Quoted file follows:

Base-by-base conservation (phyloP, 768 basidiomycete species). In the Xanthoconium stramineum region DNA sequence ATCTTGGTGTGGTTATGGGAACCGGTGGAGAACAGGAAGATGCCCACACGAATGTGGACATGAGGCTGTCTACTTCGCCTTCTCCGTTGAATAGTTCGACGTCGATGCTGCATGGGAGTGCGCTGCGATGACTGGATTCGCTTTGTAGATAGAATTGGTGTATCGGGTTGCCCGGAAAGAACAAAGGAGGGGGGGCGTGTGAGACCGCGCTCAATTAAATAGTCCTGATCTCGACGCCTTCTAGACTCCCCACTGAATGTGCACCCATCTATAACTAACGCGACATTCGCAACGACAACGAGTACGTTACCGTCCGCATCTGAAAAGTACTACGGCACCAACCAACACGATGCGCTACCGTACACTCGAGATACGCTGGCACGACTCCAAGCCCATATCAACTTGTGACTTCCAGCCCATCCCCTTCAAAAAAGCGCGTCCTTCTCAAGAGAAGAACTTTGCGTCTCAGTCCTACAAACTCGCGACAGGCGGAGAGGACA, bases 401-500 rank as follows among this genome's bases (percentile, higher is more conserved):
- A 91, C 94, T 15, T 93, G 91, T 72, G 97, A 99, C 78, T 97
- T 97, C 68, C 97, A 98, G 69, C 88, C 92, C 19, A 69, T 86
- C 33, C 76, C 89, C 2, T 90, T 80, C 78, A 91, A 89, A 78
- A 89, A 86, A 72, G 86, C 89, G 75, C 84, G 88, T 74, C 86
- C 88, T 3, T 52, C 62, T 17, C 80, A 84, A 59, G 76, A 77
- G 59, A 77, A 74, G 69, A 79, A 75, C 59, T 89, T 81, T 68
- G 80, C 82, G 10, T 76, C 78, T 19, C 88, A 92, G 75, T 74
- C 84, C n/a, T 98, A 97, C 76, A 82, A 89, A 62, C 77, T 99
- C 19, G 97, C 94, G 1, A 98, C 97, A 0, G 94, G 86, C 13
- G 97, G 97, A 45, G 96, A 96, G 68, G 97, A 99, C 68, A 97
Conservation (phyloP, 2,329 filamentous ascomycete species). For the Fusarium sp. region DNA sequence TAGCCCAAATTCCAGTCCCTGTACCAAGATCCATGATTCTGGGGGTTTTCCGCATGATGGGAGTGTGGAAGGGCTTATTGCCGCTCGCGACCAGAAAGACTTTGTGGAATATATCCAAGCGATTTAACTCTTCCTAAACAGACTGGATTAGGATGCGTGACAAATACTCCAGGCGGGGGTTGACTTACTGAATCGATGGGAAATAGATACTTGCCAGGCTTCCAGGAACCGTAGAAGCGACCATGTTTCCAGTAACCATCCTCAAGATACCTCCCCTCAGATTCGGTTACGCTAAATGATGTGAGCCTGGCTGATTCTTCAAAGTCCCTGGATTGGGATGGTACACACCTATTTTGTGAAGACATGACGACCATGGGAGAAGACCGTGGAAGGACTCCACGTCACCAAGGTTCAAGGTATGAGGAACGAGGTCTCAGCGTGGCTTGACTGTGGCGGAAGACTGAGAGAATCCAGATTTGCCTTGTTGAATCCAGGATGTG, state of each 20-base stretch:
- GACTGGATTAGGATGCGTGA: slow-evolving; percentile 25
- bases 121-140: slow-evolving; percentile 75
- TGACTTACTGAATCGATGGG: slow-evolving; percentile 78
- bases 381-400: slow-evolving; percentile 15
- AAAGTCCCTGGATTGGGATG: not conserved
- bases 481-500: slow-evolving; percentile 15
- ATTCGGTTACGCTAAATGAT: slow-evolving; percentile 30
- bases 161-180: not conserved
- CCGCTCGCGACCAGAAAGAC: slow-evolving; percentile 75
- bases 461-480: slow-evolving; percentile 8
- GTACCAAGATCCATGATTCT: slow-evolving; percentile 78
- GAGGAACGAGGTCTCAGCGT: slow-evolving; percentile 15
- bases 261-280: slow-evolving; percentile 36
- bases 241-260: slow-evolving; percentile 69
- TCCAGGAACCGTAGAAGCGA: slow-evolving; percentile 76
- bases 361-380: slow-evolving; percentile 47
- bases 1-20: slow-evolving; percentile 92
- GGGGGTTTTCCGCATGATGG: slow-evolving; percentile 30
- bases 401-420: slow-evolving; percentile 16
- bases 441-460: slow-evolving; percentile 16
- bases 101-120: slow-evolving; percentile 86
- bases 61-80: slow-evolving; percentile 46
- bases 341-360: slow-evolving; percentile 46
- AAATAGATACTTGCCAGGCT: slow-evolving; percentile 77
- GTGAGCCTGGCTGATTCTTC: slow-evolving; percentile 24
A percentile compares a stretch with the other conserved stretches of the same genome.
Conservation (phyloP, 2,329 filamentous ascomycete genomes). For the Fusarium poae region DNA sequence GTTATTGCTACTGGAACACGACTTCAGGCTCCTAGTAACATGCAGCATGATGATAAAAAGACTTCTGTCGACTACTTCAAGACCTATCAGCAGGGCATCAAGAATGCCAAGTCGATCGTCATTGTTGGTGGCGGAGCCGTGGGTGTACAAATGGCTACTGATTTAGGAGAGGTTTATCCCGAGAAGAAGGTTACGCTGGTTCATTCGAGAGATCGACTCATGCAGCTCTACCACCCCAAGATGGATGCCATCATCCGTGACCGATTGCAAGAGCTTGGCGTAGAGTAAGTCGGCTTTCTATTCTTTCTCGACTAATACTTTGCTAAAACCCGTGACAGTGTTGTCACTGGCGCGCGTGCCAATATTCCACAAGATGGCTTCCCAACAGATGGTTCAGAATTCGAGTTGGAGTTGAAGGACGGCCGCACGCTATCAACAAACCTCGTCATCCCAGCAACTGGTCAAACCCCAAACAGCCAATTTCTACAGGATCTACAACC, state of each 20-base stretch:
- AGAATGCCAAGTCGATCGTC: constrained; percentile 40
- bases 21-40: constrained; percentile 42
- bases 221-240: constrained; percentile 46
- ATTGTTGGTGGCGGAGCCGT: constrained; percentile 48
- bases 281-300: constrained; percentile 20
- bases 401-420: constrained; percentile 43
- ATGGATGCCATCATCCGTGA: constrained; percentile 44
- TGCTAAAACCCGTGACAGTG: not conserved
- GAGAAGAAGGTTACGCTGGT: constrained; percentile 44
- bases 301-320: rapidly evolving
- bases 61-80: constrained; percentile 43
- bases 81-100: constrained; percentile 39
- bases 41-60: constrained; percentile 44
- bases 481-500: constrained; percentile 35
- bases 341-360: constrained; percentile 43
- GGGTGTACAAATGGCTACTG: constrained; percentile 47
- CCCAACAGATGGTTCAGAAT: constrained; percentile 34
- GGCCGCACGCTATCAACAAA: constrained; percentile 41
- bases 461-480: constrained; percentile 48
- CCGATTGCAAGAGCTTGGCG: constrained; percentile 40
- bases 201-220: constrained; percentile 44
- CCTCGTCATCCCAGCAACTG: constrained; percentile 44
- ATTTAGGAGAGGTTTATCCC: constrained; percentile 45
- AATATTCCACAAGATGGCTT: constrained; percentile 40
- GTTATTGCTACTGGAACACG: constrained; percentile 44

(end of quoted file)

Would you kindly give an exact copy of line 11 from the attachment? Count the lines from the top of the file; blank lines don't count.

- G 97, G 97, A 45, G 96, A 96, G 68, G 97, A 99, C 68, A 97